János Baksa Soós Special Collection
Budapest Úri utca 54, Hungary 1014
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Name of collection
- János Baksa Soós Special Collection
Provenance and cultural activities
János Baksa Soós was one of the most well-known figures in subcultural circles at the turn of the 1960s and 1970s in Budapest. He utilized his hilarious social humour, which is based on situation comedy, as the singer of the Kex group. The band had a large fan club which consisted mostly of intellectuals. The secret service picked up on their activities, and the frontman soon became a person of interest.
His stage actions were based on improvisation, which resonated well in his milieu: in the documentary shot about the Kex group (A ship flown away in the wind, 1998) many people quote his stage improvisations word for word some thirty years later. He was not only entertaining during his performances. According to people’s recollections, he constantly transformed everyday situations into actions, creating contacts with those present under any circumstances.
He was a leader in his circles. His attitude as a medium gave an impression of liberty, and as one of his old friends put it, this was “an ethical freedom, an aspiration towards good”. However, the authorities interpreted his manifestations as audacity and seditious behaviour, so they monitored him and even chastised him on several occasions.
He left Hungary for West Germany in 1971. He studied art in Essen and in Düsseldorf, and he then settled in Berlin. In Berlin, he founded a school based on his understanding of Native American values (“come to know the environment, get in touch with it, be in a good relationship with”). He then got involved in samurai training (“verbal and physical life-defence”). Since then, he has published under the penname Prince January.
Interpreting art as a cosmic technology, he propagated a creative program based on his worldview, which he developed in the Native American school. He considers our time as the space-age, the art of which combines all knowledge and teaches mankind to be in harmony with all existing elements of the cosmos. He created an array of paintings, drawings, sculptures, jewels, poems, texts and musical compositions, specifying his social status as an artist-parson.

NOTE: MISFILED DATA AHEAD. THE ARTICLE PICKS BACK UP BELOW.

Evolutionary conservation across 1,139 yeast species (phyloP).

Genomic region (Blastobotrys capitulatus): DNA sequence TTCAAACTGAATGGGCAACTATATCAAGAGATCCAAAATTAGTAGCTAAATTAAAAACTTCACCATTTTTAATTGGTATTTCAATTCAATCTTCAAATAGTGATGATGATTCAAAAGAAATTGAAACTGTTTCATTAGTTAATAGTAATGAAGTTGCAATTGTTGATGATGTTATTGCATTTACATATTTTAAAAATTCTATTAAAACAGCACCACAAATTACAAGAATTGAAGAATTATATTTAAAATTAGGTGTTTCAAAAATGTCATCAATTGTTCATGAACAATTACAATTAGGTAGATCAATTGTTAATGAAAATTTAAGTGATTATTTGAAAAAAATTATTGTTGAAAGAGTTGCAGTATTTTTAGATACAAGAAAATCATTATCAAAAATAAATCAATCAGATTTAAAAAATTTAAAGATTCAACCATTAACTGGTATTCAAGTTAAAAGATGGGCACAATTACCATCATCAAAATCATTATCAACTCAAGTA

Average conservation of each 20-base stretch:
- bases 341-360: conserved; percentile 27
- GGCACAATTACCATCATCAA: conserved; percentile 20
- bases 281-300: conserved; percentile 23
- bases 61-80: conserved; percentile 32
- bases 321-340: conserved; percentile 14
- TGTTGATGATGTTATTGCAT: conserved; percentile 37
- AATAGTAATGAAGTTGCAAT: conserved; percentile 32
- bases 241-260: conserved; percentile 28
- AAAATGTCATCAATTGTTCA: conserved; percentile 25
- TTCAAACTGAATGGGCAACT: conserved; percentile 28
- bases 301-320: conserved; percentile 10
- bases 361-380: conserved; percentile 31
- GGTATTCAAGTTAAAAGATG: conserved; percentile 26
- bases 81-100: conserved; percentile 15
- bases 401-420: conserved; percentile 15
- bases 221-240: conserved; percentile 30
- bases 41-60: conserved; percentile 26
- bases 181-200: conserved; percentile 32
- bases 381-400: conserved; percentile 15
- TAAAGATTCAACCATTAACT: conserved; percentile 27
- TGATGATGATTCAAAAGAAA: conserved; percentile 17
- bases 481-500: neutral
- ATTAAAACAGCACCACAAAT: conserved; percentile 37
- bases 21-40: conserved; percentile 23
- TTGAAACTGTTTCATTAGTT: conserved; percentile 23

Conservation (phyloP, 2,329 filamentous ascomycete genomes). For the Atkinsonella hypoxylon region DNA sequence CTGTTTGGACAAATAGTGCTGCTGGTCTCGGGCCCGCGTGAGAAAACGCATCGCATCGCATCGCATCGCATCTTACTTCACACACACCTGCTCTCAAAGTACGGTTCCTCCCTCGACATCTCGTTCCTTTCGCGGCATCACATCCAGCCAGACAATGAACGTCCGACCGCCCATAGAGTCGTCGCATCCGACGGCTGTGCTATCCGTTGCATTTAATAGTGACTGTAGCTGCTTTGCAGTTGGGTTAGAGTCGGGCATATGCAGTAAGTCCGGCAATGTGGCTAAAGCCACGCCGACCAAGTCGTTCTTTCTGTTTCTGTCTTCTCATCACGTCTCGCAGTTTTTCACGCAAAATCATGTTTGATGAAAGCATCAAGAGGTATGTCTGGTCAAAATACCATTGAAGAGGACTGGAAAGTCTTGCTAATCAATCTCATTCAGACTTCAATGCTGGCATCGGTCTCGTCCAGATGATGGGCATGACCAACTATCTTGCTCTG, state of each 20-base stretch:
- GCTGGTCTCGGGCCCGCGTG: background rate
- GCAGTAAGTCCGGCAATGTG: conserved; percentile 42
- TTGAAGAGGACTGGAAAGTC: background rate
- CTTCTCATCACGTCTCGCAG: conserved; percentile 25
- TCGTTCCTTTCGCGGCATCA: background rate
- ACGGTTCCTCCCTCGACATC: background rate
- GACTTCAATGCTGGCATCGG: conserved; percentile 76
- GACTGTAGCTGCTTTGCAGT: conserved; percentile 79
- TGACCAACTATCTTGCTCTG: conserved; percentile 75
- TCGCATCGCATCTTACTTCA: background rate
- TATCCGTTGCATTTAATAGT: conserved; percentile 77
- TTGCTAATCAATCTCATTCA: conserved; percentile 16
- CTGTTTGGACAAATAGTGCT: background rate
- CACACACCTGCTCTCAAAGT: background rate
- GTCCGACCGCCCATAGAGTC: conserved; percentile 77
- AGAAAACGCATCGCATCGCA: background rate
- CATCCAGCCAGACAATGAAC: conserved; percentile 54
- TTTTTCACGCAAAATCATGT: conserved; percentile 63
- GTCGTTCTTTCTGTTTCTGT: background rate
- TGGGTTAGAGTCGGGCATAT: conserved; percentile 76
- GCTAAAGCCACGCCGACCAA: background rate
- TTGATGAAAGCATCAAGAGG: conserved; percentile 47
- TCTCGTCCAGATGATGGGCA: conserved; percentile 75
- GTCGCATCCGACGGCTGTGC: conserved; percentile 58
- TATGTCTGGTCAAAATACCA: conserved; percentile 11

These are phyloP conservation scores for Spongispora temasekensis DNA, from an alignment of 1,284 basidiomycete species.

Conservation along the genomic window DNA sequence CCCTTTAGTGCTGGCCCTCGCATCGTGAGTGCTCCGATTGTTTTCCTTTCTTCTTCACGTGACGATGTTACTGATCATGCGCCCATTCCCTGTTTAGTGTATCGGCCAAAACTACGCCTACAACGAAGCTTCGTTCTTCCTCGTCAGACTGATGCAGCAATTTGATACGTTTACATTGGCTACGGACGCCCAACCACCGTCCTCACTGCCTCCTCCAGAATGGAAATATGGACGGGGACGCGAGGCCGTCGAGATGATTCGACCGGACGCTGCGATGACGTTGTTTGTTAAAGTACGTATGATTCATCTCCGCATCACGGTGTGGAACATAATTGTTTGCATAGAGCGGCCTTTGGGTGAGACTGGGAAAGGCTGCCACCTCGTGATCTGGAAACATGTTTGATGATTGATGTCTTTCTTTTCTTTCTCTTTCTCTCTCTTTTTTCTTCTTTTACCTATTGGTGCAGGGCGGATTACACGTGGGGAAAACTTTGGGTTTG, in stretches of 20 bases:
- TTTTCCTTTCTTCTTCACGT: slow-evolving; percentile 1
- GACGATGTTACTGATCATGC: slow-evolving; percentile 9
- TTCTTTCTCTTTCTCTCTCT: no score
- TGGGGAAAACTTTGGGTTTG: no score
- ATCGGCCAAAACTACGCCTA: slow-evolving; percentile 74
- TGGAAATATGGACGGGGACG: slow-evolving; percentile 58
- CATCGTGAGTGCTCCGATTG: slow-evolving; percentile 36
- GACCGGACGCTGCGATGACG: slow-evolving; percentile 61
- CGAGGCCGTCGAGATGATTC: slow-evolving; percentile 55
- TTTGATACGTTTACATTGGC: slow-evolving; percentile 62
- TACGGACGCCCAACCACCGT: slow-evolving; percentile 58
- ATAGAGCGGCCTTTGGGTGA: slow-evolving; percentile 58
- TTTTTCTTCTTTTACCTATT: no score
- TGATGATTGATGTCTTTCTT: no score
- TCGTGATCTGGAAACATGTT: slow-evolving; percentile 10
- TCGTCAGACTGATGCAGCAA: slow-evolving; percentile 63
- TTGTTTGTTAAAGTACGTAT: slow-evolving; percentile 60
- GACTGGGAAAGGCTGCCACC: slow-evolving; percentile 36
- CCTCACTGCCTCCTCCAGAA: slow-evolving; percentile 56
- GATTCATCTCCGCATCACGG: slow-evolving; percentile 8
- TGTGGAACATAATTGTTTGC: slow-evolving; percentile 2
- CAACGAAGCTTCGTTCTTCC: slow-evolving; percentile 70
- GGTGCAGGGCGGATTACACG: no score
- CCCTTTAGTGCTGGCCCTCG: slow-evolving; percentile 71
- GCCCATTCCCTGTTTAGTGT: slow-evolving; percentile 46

“We live in a changing era, the age of the homo sapien is over. I am not interested anymore in his disputes, they have gone to the Museum of Military History. The new worldview is a coherent system, its equal agents are the stars, our plant and beetle colleagues, our fellow-man… We have to notice that we operate the universe together, the basic tone of which is exhilaration.”A significant part of his oeuvre (paintings and sculptures) was purchased by the King St. Stephen Museum in 2012. Works made with the use of non-traditional technologies (manuscripts, music, slides) were made part of the Tamás Cseh Archive in 2016, a move initiated by András Cseh in cooperation with the family of János Baksa Soós. Processing, digitalization and publication of the materials has begun.
Description of content
Part of the oeuvre of János Baksa Soós (the small sculptures and the large paintings) were made part of the collection of the King St. Stephen Museum in 2012, and his copybooks, minidiscs, slides, tapes, videos have been held as a special collection in the Tamás Cseh Archive since 2016. Digital processing of the materials is ongoing, and an expanding compilation of his drawings, slides, texts and music is available at the internet page of the archive.
During his Berlin years, Prince January worked out a unique artistic program based on his worldview. This program finds expression in a wide variety of mediums, including music, painting, text, slides, jewellery, and sculpture. These formats constitute a coherent body of work dealing with aspects of the same themes, optimizing the methods for the cosmic existence of man.
He arranged his small size sculptures into constellations, and then he illuminated them and recorded these scenes on slides. He composed auratic music as accompaniment to the series of images created in this manner. He developed a special music language sung without concrete words, in which he aims to mirror the spirit of the elements (like water or the planet itself). These compositions were made using analogue means (acoustic guitar, gong, chime, singing, whistling). Hundreds of tapes and minidiscs are awaiting digitalization on the shelves of the archive.
His copybooks called Deck-diaries contain text-meditations (according to him, they come to more than 35,000 pages). They are playful shorter texts, accompanied by drawings, in sync with his conviction that art should be uplifting, colourful and pretty.In January’s opinion, the task of the artist is to enrich life and help produce a mind cleansing “magic matter” which integrates all forms of knowledge and which helps people appreciate all living beings as equal. “It became my personal objective to represent galaxies, animals, planets, minerals, suns, plants, and stars as individual, friendly creatures”.
- artifacts: 10-99
- graphics: 500-999
- manuscripts (ego-documents, diaries, notes, letters, drafts, etc.): 1000-
- music recordings: 100-499
- paintings: 10-99
- photos: 500-999
Stakeholder(s) of the collection
Geographical scope of recent operation
Date of founding
Place of founding
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Creator(s) of content
Important events in the history of the collection
- visits by appointments
Author(s) of this page
- Beöthy, Balázs
Zoltán, Trencsényi. "Január Herceg." NOL.hu. Last modified May 19, 2007. http://nol.hu/archivum/archiv-447064-254520.
Cseh, András, interview by Beöthy, Balázs, May 23, 2017. COURAGE Registry Oral History Collection